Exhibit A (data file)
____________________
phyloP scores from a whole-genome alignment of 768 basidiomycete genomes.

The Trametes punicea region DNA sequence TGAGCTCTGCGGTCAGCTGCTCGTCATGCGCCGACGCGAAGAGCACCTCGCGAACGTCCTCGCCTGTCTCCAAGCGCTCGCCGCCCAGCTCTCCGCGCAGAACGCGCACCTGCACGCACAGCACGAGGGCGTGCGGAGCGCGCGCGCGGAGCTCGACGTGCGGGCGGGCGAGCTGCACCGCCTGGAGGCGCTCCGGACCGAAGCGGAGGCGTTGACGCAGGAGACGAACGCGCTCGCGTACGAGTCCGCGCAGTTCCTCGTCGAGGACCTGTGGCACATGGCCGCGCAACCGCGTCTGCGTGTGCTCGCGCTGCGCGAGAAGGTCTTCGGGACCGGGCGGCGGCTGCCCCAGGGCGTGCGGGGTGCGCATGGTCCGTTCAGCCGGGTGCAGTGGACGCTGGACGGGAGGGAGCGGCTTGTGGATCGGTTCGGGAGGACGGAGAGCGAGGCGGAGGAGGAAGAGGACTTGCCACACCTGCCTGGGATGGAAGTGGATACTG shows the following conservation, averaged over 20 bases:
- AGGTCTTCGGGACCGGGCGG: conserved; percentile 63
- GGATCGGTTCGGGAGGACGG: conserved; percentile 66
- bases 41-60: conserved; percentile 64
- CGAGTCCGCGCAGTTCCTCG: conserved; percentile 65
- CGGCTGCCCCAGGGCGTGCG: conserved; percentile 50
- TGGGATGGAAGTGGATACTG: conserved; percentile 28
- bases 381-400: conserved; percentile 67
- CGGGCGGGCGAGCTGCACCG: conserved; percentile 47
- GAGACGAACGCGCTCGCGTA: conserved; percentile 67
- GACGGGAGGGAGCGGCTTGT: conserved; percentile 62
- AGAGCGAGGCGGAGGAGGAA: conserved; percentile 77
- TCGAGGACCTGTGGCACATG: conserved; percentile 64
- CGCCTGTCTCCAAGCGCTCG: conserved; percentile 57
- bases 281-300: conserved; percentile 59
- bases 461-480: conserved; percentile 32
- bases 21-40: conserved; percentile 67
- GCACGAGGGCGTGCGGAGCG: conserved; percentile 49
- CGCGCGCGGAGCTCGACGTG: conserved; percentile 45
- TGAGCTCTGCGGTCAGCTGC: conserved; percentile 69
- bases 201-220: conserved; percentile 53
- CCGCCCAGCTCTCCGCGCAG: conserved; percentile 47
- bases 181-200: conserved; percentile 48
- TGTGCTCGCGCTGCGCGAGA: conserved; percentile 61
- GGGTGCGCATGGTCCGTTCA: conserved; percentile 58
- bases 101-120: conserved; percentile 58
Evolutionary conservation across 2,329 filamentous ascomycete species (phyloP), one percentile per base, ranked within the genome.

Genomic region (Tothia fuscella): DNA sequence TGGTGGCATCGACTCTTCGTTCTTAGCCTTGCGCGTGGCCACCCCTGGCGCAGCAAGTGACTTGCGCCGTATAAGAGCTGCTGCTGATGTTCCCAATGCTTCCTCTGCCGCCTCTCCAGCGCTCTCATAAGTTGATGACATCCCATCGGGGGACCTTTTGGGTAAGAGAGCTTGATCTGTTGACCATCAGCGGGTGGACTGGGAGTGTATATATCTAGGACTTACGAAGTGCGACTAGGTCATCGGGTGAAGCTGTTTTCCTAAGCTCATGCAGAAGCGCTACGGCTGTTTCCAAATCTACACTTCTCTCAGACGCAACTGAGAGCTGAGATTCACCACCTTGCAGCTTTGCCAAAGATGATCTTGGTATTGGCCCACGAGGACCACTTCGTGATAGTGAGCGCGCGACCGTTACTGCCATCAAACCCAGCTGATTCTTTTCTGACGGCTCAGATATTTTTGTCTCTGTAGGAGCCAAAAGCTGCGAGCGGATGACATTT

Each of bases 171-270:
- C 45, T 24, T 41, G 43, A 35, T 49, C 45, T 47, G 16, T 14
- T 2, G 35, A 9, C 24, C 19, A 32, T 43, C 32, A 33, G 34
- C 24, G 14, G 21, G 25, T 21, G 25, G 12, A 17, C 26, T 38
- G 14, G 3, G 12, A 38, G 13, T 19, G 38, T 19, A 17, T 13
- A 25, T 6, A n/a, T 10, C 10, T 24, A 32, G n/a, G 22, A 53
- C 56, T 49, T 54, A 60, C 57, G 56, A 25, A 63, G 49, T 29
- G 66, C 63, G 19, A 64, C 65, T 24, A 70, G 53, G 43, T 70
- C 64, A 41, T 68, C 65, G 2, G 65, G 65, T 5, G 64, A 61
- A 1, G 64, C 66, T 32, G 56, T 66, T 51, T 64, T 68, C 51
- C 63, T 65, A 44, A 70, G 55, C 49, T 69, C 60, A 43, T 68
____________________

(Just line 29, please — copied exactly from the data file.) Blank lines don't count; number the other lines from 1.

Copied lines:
Genomic region (Tothia fuscella): DNA sequence TGGTGGCATCGACTCTTCGTTCTTAGCCTTGCGCGTGGCCACCCCTGGCGCAGCAAGTGACTTGCGCCGTATAAGAGCTGCTGCTGATGTTCCCAATGCTTCCTCTGCCGCCTCTCCAGCGCTCTCATAAGTTGATGACATCCCATCGGGGGACCTTTTGGGTAAGAGAGCTTGATCTGTTGACCATCAGCGGGTGGACTGGGAGTGTATATATCTAGGACTTACGAAGTGCGACTAGGTCATCGGGTGAAGCTGTTTTCCTAAGCTCATGCAGAAGCGCTACGGCTGTTTCCAAATCTACACTTCTCTCAGACGCAACTGAGAGCTGAGATTCACCACCTTGCAGCTTTGCCAAAGATGATCTTGGTATTGGCCCACGAGGACCACTTCGTGATAGTGAGCGCGCGACCGTTACTGCCATCAAACCCAGCTGATTCTTTTCTGACGGCTCAGATATTTTTGTCTCTGTAGGAGCCAAAAGCTGCGAGCGGATGACATTT